November 22, 2016

The Republican primaries are heating up. A populist right-winger is jockeying to snatch the presidency from the center-left. Media outlets are devoting additional resources to fact-checking political claims, even as some wonder whether that even matters in a “post-truth” era.

France’s presidential campaign — and the related coverage — has clear echoes of its U.S. counterpart. Regardless of how the French election unfolds, however, the projects its fact-checkers are working on hint at the future of the field worldwide.

On the night of the first center-right primary debate, Les Décodeurs, the verification and fact-checking unit at Le Monde, unveiled its “decoding machine.” Developed in-house, the widget facilitates a reader’s search through previously fact-checked assertions. As with politicians everywhere, France’s primary contenders are wont to repeating their talking points, debunked or not.

“Each time we have a debate, they make the same mistakes and repeat the same hoaxes,” says Décodeurs coordinator Samuel Laurent.

The goal of the machine was to provide readers a fast way to consult the previously fact-checked claims — while avoiding the need for fact-checkers to duplicate their work.

This is just the start: After all, the machine is currently a tailored search engine with a cute mascot. It fits, however, into a broader vision to automatize fact-checking at Le Monde.

About a year ago, Décodeurs entered into a partnership with a consortium of French data scientists on an automated fact-checking project dubbed Contentcheck; In February of this year, the unit obtained funding through the Google Digital News Initiative for a hoaxbusting database.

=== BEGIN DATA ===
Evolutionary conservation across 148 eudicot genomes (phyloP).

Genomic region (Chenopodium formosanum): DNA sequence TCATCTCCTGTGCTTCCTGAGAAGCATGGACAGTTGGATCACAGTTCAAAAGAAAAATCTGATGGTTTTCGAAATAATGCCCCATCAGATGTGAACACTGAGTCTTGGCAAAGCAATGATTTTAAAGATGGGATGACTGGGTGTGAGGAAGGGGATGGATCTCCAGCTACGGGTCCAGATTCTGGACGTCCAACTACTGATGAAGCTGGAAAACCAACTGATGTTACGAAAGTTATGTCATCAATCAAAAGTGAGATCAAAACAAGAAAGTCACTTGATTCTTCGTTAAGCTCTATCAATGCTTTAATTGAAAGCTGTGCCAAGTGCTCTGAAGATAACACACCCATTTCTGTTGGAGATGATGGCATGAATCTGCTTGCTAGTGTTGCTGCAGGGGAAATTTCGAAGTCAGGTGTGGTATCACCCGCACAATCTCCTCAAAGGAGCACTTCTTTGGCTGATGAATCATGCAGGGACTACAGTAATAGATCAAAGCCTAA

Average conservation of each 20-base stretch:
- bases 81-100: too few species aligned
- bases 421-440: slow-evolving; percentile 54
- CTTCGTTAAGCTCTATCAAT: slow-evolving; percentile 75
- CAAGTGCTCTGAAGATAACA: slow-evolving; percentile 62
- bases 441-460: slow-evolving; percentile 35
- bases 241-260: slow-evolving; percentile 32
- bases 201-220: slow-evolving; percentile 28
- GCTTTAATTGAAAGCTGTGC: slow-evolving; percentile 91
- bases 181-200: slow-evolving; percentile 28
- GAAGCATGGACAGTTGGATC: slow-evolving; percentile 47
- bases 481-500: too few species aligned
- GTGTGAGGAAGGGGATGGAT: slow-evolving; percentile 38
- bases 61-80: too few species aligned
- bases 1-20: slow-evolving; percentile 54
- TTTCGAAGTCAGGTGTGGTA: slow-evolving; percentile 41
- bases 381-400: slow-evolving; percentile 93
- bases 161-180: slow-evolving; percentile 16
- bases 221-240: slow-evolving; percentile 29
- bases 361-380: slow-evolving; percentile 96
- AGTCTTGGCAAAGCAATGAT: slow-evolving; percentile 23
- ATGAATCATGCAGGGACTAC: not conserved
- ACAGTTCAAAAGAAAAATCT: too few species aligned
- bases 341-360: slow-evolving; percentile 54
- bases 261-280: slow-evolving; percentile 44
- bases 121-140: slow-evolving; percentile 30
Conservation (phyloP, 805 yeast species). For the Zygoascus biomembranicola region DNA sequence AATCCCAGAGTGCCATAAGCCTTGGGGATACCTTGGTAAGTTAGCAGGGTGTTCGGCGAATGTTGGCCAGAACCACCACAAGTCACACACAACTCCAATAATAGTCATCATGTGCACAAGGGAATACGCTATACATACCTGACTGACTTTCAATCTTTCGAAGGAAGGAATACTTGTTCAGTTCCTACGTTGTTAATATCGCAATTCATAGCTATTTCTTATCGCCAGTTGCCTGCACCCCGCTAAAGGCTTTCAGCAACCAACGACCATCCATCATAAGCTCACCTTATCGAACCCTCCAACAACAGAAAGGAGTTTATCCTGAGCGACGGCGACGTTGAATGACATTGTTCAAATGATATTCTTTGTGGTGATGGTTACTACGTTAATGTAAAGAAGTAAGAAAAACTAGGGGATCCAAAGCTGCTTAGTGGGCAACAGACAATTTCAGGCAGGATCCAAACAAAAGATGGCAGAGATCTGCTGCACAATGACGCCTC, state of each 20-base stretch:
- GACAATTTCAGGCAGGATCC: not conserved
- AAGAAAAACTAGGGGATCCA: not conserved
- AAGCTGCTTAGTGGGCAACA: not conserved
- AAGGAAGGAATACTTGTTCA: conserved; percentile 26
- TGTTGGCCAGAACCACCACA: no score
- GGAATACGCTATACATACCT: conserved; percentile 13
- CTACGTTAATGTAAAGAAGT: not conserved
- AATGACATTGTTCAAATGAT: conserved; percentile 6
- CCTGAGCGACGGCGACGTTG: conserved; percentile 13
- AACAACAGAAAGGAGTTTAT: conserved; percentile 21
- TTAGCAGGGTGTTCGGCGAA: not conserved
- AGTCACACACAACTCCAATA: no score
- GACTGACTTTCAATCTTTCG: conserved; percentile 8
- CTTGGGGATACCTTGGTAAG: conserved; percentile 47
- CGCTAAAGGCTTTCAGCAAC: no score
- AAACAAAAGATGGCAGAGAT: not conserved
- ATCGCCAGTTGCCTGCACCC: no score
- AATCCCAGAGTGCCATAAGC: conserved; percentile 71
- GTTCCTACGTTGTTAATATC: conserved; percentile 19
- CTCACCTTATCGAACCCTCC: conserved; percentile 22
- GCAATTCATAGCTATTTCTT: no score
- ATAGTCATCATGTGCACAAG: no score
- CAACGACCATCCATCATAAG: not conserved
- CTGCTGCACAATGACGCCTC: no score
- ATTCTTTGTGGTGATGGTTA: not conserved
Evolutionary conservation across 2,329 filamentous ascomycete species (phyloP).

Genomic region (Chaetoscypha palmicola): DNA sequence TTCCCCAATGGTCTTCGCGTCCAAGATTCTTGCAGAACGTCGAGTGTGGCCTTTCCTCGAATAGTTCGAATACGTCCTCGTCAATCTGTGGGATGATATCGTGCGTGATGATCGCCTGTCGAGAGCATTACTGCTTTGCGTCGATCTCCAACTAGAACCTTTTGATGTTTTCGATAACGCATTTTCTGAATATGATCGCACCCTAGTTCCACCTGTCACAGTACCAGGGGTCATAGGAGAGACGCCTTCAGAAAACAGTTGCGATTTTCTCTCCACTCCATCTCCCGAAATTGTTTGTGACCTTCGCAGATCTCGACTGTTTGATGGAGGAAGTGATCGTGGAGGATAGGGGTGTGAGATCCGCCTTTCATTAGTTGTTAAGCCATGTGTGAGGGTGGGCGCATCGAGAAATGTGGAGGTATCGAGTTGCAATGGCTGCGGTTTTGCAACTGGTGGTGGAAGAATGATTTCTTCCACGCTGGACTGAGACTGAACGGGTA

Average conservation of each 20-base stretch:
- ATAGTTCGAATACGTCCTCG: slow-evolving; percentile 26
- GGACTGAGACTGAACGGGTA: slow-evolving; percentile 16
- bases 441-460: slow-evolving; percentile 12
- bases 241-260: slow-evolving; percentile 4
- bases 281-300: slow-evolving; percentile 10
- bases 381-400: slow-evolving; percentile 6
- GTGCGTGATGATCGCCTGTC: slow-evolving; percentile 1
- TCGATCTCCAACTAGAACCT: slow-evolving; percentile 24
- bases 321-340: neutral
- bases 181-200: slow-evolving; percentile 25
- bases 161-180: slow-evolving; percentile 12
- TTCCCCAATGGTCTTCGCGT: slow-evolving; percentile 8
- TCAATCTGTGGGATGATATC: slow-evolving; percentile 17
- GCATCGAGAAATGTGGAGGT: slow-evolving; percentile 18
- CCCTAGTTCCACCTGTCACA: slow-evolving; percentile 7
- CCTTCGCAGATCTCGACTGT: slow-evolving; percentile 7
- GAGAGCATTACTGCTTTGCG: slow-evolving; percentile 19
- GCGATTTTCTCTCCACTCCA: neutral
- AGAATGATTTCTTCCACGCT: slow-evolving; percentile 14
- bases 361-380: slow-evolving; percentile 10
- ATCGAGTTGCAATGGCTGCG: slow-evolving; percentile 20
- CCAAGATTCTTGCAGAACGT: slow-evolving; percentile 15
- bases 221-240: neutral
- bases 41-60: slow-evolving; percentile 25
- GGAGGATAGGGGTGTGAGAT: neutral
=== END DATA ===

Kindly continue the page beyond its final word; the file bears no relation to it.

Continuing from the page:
These two projects, Laurent hopes, will ultimately result in a single search engine that not only surfaces all fact checks on a specific topic, but also queries relevant databases to provide context and spots hoax news.

If someone is searching for fact checks on unemployment, for instance, the tool would automatically extract the latest figures and plot a graph showing whether the indicator is rising or falling.

Having gained global acclaim for their debunking work in the wake of the Bataclan terrorist attacks, the Décodeurs team also wants the search engine to help spot hoaxes and flag fake news sites. Laurent hopes to build a reliability index for news sites which will warn readers that an article they are looking for comes from a dubious source, regardless of whether Décodeurs have debunked it yet or not.

Décodeurs’ plans mirror trends seen in fact-checking worldwide.

The proliferation of election-related “fake news” that placed Facebook under enormous scrutiny over the past two weeks has led some in the United States to compile lists of questionable news sites. While Décodeurs’ index will initially be focused on France, Laurent says in the long run he would like to open it up to international partners as well as suggestions from readers.

The automation aspect of Décodeurs future “machine” also fit into a global trend. Across the Channel, British fact-checkers at Full Fact published in August their automation roadmap, and were awarded $50,000 by Google in the second round of the DNI Fund announced last week.

Laurent is conscious of the challenges inherent to these projects, but hopes a first iteration of the hoaxbusting database will be released in January 2017 and a more complete product will be ready by the end of next year.

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Alexios Mantzarlis joined Poynter to lead the International Fact-Checking Network in September of 2015. In this capacity he writes about and advocates for fact-checking. He…
Alexios Mantzarlis

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